Although wireless network 848 associated with mobile device 800 is a GSM/GPRS wireless network in one exemplary implementation, other wireless networks may also be associated with mobile device 800 in variant implementations. The different types of wireless networks that may be employed include, for example, data-centric wireless networks, voice-centric wireless networks, and dual-mode networks that can support both voice and data communications over the same physical base stations. Combined dual-mode networks include, but are not limited to, Code Division Multiple Access (CDMA) or CDMA2000 networks, GSM/GPRS networks (as mentioned above), and future third-generation (3G) networks like EDGE and UMTS. Some other examples of data-centric networks include WiFi 802.11, Mobitex™ and DataTAC™ network communication systems. Examples of other voice-centric data networks include Personal Communication Systems (PCS) networks like GSM and Time Division Multiple Access (TDMA) systems.

Main processor 802 also interacts with additional subsystems, such as Random Access Memory (RAM) 806, flash memory 808, display 810, auxiliary input/output (I/O) subsystem 812, data port 814, keyboard 816, speaker 818, microphone 820, short-range communications subsystem 822 and other device subsystems 824.

Some of the subsystems of mobile device 800 perform communication-related functions, whereas other subsystems may provide “resident” or on-device functions. By way of example, display 810 and keyboard 816 may be used for both communication-related functions, such as entering a text message for transmission over wireless network 848 and device-resident functions such as a calculator or task list.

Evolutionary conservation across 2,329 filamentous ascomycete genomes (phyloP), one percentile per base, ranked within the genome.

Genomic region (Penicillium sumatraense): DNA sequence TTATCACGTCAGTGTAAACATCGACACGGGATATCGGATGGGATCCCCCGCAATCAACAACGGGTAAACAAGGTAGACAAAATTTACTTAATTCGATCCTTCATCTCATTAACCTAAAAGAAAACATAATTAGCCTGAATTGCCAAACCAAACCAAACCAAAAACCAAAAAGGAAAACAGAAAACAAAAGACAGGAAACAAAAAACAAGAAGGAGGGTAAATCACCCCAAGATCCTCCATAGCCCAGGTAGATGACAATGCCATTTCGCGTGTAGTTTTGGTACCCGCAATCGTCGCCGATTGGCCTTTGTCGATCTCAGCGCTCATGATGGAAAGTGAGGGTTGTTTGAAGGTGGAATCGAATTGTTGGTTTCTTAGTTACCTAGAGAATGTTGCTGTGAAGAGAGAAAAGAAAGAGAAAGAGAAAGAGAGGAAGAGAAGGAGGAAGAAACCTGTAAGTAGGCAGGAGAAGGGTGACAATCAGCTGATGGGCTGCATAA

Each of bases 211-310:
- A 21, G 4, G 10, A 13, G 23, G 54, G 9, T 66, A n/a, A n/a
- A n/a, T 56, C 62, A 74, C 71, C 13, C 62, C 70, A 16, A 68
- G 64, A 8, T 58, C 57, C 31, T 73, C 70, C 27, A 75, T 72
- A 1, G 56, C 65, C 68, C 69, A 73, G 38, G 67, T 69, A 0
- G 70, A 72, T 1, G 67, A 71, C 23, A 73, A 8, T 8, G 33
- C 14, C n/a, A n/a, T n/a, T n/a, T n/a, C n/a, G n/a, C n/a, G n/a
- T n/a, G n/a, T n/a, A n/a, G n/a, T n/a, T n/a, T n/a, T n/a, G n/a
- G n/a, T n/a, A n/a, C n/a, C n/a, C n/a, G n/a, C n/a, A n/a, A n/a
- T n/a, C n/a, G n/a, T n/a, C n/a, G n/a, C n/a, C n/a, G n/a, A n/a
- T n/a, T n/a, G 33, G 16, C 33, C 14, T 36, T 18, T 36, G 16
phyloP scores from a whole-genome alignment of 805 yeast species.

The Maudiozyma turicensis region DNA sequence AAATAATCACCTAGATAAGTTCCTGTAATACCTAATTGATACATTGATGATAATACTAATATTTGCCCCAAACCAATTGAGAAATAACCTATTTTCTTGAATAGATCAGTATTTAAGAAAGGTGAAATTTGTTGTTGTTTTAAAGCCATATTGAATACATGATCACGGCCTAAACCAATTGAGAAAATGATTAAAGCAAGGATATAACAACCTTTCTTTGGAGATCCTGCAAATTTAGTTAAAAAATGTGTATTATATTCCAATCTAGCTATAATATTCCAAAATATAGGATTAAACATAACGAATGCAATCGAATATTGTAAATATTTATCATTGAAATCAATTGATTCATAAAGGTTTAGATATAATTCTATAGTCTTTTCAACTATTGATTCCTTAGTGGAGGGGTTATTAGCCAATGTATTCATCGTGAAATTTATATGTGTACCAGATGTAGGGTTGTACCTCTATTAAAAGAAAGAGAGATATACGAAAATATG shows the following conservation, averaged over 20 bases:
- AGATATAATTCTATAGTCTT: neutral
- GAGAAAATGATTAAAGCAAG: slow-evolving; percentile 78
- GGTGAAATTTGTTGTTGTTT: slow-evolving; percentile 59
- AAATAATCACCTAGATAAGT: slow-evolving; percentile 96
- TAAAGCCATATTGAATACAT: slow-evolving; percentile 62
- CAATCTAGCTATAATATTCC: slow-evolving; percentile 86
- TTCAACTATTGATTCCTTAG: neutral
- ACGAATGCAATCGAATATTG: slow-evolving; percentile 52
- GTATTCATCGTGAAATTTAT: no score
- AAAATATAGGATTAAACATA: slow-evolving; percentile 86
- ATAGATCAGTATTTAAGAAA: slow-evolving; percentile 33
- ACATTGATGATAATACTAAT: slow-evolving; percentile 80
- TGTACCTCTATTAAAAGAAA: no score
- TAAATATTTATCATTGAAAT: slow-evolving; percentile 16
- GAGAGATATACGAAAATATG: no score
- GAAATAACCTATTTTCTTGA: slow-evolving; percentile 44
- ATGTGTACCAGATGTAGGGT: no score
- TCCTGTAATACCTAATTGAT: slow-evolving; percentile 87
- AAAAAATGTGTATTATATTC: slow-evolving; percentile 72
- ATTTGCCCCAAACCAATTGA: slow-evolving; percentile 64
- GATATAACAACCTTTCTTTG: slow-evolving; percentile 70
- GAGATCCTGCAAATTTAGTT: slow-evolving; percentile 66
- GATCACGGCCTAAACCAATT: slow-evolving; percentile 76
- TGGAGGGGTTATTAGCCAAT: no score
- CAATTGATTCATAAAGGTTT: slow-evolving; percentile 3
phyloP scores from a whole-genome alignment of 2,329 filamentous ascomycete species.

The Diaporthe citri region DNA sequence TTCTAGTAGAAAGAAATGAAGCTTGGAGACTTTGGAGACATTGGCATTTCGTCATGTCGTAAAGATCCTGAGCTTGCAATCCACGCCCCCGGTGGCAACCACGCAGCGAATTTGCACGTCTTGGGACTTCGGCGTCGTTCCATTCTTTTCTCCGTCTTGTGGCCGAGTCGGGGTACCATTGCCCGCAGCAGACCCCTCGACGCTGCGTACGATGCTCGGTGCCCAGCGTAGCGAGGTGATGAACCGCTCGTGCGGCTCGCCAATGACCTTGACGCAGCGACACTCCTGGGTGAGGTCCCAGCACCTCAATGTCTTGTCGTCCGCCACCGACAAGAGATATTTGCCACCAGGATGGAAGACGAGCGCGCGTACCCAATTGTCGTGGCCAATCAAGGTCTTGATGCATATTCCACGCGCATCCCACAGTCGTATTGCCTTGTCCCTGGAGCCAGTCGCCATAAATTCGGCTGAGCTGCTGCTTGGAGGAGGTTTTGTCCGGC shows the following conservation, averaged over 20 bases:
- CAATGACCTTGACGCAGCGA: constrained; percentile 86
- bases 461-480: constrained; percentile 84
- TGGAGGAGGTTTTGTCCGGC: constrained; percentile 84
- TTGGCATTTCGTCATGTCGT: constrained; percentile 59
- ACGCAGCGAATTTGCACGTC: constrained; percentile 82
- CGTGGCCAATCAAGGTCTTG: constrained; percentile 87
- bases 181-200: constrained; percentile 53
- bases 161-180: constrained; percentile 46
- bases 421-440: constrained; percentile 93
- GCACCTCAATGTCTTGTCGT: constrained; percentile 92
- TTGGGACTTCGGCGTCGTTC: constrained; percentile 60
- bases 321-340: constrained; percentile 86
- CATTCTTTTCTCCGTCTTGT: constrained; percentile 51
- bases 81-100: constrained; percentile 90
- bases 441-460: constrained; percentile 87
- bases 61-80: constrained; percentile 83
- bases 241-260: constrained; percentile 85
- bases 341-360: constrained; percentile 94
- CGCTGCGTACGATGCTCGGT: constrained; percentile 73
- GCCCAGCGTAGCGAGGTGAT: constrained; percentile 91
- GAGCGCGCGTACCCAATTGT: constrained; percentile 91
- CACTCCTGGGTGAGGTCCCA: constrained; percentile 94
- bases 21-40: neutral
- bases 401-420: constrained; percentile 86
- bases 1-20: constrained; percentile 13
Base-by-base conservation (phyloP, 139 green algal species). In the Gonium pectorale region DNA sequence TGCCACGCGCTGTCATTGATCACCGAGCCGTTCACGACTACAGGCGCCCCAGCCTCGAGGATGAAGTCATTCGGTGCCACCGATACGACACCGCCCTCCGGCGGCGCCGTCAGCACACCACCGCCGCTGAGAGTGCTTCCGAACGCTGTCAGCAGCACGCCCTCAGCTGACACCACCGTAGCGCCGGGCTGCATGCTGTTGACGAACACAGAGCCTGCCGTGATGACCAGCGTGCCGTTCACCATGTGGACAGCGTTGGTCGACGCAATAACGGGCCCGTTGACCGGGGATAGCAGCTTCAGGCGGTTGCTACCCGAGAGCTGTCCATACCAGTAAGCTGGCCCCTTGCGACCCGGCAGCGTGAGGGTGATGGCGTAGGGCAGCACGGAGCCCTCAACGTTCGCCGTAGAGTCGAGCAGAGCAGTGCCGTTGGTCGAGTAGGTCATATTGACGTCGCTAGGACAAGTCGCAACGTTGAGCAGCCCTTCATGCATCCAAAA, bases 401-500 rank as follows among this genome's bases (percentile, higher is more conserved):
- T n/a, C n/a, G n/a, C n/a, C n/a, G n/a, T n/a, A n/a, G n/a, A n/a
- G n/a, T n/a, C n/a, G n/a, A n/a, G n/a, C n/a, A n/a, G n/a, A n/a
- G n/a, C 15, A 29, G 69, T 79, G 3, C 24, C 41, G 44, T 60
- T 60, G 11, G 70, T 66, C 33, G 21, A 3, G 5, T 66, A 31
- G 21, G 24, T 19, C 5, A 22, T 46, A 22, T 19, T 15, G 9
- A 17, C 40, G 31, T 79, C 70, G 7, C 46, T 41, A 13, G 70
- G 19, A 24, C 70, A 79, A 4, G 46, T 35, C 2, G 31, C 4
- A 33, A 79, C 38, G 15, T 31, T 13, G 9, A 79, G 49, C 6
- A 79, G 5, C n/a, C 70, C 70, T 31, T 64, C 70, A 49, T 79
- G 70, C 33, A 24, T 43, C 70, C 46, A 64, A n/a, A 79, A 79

Mobile device 800 can send and receive communication signals over wireless network 848 after required network registration or activation procedures have been completed. Network access is associated with a subscriber or user of mobile device 800. To identify a subscriber, mobile device 800 requires SIM/RUIM card 826 (i.e. Subscriber Identity Module or a Removable User Identity Module) to be inserted into SIM/RUIM interface 828 in order to communicate with a network. SIM/RUIM card 826 is one type of a conventional “smart card” that can be used to identify a subscriber of mobile device 800 and to personalize mobile device 800, among other things. Without SIM/RUIM card 826, mobile device 800 is not fully operational for communication with wireless network 848. By inserting SIM/RUIM card 826 into SIM/RUIM interface 828, a subscriber can access all subscribed services. Services may include: web browsing and messaging such as e-mail, voice mail, Short Message Service (SMS), and Multimedia Messaging Services (MMS). More advanced services may include: point of sale, field service and sales force automation. SIM/RUIM card 826 includes a processor and memory for storing information.